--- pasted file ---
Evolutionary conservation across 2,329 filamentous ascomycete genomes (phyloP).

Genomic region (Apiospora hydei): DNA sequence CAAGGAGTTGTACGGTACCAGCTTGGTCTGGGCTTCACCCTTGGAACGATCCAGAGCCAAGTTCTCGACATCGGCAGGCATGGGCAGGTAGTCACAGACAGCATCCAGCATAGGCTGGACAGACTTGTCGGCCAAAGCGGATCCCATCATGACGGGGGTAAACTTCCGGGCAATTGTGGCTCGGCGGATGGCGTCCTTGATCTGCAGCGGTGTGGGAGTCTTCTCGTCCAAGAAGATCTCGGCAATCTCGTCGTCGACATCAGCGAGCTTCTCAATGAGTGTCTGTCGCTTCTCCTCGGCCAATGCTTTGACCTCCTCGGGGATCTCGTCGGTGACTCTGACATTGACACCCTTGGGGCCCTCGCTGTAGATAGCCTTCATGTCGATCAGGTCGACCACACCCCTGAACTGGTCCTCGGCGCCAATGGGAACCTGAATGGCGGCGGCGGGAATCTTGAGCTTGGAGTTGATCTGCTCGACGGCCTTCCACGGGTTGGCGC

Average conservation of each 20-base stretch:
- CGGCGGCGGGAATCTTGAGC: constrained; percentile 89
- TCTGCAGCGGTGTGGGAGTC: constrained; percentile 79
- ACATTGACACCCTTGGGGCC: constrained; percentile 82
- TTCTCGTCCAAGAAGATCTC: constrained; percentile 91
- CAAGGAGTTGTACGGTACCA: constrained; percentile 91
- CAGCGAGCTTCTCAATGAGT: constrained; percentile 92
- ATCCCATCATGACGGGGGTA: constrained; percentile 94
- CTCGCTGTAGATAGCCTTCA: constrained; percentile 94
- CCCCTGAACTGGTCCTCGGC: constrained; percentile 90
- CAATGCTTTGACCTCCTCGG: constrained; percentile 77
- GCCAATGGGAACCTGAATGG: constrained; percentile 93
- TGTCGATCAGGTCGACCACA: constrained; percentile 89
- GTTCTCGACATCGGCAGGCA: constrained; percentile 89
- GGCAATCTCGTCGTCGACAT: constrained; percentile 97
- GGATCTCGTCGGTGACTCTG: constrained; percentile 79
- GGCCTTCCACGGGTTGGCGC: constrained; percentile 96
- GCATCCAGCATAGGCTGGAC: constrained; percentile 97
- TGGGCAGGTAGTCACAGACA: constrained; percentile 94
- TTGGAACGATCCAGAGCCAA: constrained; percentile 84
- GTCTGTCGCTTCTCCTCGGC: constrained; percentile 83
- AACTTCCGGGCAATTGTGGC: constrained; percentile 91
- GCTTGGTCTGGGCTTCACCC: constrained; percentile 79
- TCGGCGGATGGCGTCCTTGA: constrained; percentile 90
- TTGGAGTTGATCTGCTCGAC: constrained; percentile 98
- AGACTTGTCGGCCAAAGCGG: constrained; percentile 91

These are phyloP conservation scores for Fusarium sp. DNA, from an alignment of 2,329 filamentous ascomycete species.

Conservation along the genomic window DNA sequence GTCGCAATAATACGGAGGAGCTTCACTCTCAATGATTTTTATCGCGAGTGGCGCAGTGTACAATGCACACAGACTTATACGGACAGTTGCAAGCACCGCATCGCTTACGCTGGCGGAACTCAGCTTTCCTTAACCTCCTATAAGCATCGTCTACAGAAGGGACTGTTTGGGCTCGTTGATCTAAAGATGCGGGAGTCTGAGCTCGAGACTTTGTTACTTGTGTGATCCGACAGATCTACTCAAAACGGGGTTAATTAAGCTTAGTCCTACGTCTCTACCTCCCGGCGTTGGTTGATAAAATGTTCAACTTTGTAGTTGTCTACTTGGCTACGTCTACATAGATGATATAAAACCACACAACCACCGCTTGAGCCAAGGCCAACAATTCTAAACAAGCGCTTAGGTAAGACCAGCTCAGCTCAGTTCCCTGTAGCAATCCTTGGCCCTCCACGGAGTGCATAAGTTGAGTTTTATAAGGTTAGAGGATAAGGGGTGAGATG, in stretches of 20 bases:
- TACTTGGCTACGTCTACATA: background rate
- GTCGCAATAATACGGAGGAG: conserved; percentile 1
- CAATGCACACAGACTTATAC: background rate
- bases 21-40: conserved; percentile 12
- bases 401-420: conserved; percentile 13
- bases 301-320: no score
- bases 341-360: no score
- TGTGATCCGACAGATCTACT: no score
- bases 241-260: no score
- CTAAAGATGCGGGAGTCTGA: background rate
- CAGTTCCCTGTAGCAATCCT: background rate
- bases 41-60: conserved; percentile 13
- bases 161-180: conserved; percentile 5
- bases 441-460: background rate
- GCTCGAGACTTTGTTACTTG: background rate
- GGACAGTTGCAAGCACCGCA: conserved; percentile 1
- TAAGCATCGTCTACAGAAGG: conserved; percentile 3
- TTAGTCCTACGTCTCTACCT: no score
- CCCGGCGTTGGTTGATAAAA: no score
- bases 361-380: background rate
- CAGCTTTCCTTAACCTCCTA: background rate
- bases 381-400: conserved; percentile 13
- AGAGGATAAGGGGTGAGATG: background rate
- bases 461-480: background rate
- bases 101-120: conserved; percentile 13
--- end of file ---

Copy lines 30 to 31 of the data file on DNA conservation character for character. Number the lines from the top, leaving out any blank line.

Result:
Conservation along the genomic window DNA sequence GTCGCAATAATACGGAGGAGCTTCACTCTCAATGATTTTTATCGCGAGTGGCGCAGTGTACAATGCACACAGACTTATACGGACAGTTGCAAGCACCGCATCGCTTACGCTGGCGGAACTCAGCTTTCCTTAACCTCCTATAAGCATCGTCTACAGAAGGGACTGTTTGGGCTCGTTGATCTAAAGATGCGGGAGTCTGAGCTCGAGACTTTGTTACTTGTGTGATCCGACAGATCTACTCAAAACGGGGTTAATTAAGCTTAGTCCTACGTCTCTACCTCCCGGCGTTGGTTGATAAAATGTTCAACTTTGTAGTTGTCTACTTGGCTACGTCTACATAGATGATATAAAACCACACAACCACCGCTTGAGCCAAGGCCAACAATTCTAAACAAGCGCTTAGGTAAGACCAGCTCAGCTCAGTTCCCTGTAGCAATCCTTGGCCCTCCACGGAGTGCATAAGTTGAGTTTTATAAGGTTAGAGGATAAGGGGTGAGATG, in stretches of 20 bases:
- TACTTGGCTACGTCTACATA: background rate